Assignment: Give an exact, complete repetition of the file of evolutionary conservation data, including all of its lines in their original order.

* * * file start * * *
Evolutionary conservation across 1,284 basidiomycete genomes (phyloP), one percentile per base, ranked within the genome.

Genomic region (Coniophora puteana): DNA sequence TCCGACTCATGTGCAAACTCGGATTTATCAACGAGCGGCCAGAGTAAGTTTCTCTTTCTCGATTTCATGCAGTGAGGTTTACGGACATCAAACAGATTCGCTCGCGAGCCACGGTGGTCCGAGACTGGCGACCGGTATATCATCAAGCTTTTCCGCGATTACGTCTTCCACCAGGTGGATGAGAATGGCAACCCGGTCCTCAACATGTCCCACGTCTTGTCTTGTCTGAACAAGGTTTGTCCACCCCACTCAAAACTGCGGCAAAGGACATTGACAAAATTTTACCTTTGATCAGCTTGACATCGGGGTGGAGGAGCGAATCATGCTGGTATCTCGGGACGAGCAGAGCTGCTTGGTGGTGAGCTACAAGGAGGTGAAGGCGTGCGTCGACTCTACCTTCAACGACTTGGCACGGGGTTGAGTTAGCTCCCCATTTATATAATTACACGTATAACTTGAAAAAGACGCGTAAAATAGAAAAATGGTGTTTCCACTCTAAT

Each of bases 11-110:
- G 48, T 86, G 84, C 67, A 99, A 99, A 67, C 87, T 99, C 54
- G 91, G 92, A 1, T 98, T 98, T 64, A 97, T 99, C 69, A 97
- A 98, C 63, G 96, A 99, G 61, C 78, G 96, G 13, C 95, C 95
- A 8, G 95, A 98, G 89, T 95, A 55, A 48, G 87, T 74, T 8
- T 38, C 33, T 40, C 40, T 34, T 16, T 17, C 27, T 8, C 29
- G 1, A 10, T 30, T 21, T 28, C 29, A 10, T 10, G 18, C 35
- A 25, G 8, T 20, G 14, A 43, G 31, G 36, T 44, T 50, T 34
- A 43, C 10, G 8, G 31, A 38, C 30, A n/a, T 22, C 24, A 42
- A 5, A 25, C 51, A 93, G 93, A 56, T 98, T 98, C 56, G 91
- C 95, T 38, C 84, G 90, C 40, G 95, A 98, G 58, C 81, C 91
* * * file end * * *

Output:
Evolutionary conservation across 1,284 basidiomycete genomes (phyloP), one percentile per base, ranked within the genome.

Genomic region (Coniophora puteana): DNA sequence TCCGACTCATGTGCAAACTCGGATTTATCAACGAGCGGCCAGAGTAAGTTTCTCTTTCTCGATTTCATGCAGTGAGGTTTACGGACATCAAACAGATTCGCTCGCGAGCCACGGTGGTCCGAGACTGGCGACCGGTATATCATCAAGCTTTTCCGCGATTACGTCTTCCACCAGGTGGATGAGAATGGCAACCCGGTCCTCAACATGTCCCACGTCTTGTCTTGTCTGAACAAGGTTTGTCCACCCCACTCAAAACTGCGGCAAAGGACATTGACAAAATTTTACCTTTGATCAGCTTGACATCGGGGTGGAGGAGCGAATCATGCTGGTATCTCGGGACGAGCAGAGCTGCTTGGTGGTGAGCTACAAGGAGGTGAAGGCGTGCGTCGACTCTACCTTCAACGACTTGGCACGGGGTTGAGTTAGCTCCCCATTTATATAATTACACGTATAACTTGAAAAAGACGCGTAAAATAGAAAAATGGTGTTTCCACTCTAAT

Each of bases 11-110:
- G 48, T 86, G 84, C 67, A 99, A 99, A 67, C 87, T 99, C 54
- G 91, G 92, A 1, T 98, T 98, T 64, A 97, T 99, C 69, A 97
- A 98, C 63, G 96, A 99, G 61, C 78, G 96, G 13, C 95, C 95
- A 8, G 95, A 98, G 89, T 95, A 55, A 48, G 87, T 74, T 8
- T 38, C 33, T 40, C 40, T 34, T 16, T 17, C 27, T 8, C 29
- G 1, A 10, T 30, T 21, T 28, C 29, A 10, T 10, G 18, C 35
- A 25, G 8, T 20, G 14, A 43, G 31, G 36, T 44, T 50, T 34
- A 43, C 10, G 8, G 31, A 38, C 30, A n/a, T 22, C 24, A 42
- A 5, A 25, C 51, A 93, G 93, A 56, T 98, T 98, C 56, G 91
- C 95, T 38, C 84, G 90, C 40, G 95, A 98, G 58, C 81, C 91